21-Day Learn to Run Challenge for Beginners

Find your inner runner.

21-Day Learn to Run Challenge

If you’re not a runner, you may not know every runner’s best kept secret: running is fun! Sure, starting out takes a bit of effort, but once you’ve built enough endurance to keep your stride for miles, you’ll find yourself loving your new favorite form of exercise. Running is an art. It takes an artist to synchronize your breath with your arm and leg movements, and keep your stride stable. And our running challenge is designed to turn you into one.

This 21-day run challenge is designed move you from cardio walking (CW) to jogging to briskly paced runs. We’ve incorporated strength training days that strengthen your leg muscles as well as your bones and joints.

CW: During your cardio walks, you will walk at a fast pace, while keeping your arms at chest level and swinging them front to back–just as when running. We call this a cardio walk because of its cardiovascular and fat burning benefits.

21-Day Learn to Run Challenge

Week 1

Day 1: ½ mile jog (The best way to gauge where you are is to push yourself on day 1. )

Day 2: ½ mile CW, ½ mile jog, ½ mile CW

Day 3: In order to run strong and fast, you’ll need to build more muscle. Our Runner’s Strength Training Workout will target all the right muscles to make your next run stronger than your last.

Day 4: Rest

As you progress in your running, it’s important to prepare and protect your body. Our 7 Tips for Injury Proof Running will help ensure that you keep your body at peak performance.

Day 5: ½ mile jog, ½ mile cardio walk (CW), ½ mile jog

Day 6: ¾ mile jog, ½ mile CW, ¾ mile jog

Day 7: On the last day of your first week, rearrange and strengthen your body with our 6 Yoga Poses for Stronger Running. This workout focuses on single leg poses to make your runs stronger.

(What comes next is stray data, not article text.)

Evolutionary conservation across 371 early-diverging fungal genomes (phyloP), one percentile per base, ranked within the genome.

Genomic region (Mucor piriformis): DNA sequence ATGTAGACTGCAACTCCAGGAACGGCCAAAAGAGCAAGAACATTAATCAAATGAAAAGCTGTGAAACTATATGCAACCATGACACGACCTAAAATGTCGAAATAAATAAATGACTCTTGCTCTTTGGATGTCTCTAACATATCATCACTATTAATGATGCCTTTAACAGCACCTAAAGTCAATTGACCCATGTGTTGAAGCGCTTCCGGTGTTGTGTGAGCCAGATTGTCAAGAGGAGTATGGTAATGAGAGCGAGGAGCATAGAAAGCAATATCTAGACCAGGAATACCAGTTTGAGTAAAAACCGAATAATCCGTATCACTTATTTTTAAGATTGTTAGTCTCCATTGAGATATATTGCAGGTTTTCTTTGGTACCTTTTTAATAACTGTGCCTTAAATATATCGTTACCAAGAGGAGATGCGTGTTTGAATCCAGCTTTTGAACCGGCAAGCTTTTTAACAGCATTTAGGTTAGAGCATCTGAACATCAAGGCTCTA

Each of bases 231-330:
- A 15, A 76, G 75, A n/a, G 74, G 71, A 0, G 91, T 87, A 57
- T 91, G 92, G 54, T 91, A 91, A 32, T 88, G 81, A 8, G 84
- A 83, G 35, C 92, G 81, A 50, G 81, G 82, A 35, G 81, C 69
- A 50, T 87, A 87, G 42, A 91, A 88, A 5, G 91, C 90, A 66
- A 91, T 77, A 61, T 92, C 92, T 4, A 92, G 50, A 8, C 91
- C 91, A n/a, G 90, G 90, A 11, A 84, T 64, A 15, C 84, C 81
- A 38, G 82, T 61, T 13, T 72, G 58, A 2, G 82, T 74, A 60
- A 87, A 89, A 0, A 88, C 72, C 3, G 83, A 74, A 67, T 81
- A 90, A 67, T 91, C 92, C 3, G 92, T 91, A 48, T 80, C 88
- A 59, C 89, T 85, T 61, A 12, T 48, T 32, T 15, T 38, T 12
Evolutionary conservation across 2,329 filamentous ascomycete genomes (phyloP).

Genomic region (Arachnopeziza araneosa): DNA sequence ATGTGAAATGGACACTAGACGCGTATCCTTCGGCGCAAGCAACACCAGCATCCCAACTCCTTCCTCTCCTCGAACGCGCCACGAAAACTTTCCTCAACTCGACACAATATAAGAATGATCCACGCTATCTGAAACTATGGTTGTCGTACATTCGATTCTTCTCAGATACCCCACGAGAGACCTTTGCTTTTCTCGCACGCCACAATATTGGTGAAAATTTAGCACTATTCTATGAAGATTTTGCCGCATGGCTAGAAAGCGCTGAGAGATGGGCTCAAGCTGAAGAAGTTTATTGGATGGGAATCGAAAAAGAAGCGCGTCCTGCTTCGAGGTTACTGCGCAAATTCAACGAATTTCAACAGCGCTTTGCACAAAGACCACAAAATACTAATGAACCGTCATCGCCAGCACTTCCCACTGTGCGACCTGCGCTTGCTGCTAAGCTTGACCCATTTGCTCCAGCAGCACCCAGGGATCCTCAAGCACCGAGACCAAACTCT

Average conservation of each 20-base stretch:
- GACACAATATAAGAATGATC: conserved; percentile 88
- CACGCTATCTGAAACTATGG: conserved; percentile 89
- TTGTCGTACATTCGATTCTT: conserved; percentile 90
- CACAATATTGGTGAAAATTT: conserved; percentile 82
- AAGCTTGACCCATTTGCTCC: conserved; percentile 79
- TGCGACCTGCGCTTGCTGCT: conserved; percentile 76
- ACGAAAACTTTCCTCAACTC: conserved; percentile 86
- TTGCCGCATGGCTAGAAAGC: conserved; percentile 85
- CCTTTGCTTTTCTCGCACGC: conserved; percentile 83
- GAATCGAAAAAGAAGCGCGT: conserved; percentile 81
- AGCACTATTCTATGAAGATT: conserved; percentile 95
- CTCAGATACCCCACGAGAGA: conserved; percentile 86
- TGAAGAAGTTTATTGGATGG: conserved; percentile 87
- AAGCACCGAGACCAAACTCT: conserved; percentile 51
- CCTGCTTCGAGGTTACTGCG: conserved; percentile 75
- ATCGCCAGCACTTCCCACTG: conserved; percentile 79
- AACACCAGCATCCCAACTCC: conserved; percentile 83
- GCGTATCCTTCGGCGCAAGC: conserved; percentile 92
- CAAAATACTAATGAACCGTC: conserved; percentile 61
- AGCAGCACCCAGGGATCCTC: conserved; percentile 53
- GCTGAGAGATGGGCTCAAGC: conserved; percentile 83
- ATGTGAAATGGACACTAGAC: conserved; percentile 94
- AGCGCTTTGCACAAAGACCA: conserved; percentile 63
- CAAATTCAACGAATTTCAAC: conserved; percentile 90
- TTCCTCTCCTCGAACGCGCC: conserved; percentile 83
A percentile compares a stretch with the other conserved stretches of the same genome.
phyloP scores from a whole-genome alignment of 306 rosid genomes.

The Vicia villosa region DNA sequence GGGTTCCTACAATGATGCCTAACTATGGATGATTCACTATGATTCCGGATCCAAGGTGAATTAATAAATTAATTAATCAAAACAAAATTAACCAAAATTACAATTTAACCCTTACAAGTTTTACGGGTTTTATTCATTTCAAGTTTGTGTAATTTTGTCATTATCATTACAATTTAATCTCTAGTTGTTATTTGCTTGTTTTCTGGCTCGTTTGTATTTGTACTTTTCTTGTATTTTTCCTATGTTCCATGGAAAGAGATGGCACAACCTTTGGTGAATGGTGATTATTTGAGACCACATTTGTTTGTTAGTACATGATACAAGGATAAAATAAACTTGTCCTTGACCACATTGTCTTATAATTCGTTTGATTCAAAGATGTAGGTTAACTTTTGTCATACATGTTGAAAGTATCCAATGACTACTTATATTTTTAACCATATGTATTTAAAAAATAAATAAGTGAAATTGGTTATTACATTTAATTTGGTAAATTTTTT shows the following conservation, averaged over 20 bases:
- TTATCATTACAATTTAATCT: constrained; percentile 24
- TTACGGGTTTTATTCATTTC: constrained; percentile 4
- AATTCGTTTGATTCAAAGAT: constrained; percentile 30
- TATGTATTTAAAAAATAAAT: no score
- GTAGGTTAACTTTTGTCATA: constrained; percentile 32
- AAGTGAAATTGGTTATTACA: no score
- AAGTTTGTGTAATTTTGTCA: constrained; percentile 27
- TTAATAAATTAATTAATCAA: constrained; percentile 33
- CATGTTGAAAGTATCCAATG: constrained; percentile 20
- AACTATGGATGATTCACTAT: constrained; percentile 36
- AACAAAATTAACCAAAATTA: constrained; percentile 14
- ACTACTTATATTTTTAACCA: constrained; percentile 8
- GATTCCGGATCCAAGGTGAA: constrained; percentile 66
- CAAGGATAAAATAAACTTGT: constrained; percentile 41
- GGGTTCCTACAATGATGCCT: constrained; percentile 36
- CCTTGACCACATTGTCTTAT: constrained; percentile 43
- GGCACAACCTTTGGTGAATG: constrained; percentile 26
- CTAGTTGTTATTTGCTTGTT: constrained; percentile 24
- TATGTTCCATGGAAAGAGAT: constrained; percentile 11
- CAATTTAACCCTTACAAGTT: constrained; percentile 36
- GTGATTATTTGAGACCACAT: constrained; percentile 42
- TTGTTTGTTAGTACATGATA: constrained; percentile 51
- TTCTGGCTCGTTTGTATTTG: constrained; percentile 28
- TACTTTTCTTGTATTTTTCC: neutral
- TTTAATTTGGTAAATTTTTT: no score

woman stretching

Week 2

Now that you’ve been running for a week, it’s time to add some motivation in the form of music. If you’re a beginner, hold off on headphones for now. Initially, you want to hear and get a feel for your breathing to make sure it flows with your pace. Our 30 Songs to Get You Running will give you all the music motivation you need.

Day 8: ½ mile jog, ½ mile CW, 1 mile jog

Day 9: ½ mile jog, ½ mile CW, 1 mile jog

Day 10: ½ mile jog, ½ mile CW, 1 mile jog

Day 11: Rest

As you get more comfortable with running, you’ll need to work on your form in order to increase your distance. Our article, 9 Ways to Improve Your Running Form, is designed to align your posture, relax your body, and make your runs feel more natural.

Day 12: 1 mile jog

It’s time to start eating like a champion runner. Longer runs require more fuel for your body. Our article, 19 Meals for Your Best Runoffers a variety of snacks and meals that will ensure that you have enough energy to finish every run on top.

Day 13: 1 mile jog, ½ mile CW, ½ mile jog

Day 14: 1.5 mile jog

woman doing pushups

Week 3

Day 15: Strengthen your body with the The Essential Workout for Runners. The stronger your core and legs, the longer you can run.

Day 16: Rest

Now that you’re running stronger and longer, your recuperation should be stronger also. Our post, Foam Rolling Basics: Lower Bodywill help you to work out the kinks in your legs, arms, and rear. Faster healing leads to a faster return to training.

Day 17: 1.5 mile jog

Day 18: 2 mile jog

Day 19: Rest

Day 20: 2 mile jog

Day 21: 3 mile jog

On the last day of our learn to run challenge, push your body. Use all of our tips, plus the momentum from the previous days, to end the challenge strong!

Your 21 days are up. Now that your legs are feeling stronger, take your running to the next level with our Beginner’s Running Program: Transform Your Body, Transform Your Life. Take the steps and tips you learned, and train your body to run a 5k, a 10k, and a half marathon.

Editors Note: This post was originally published April 18, 2015 and has been updated. 

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Trainer Clifford

Clifford is a NASM Certified Personal Trainer and a lover of all things health, fitness, personal development, and community. When he's not cycling, hiking, or exploring new food recipes, he works to help others achieve personal growth.

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    1. CW stands for Cardio Walk, or walking at a brisker pace than just a stroll. We've added clarification to the article. Thank you!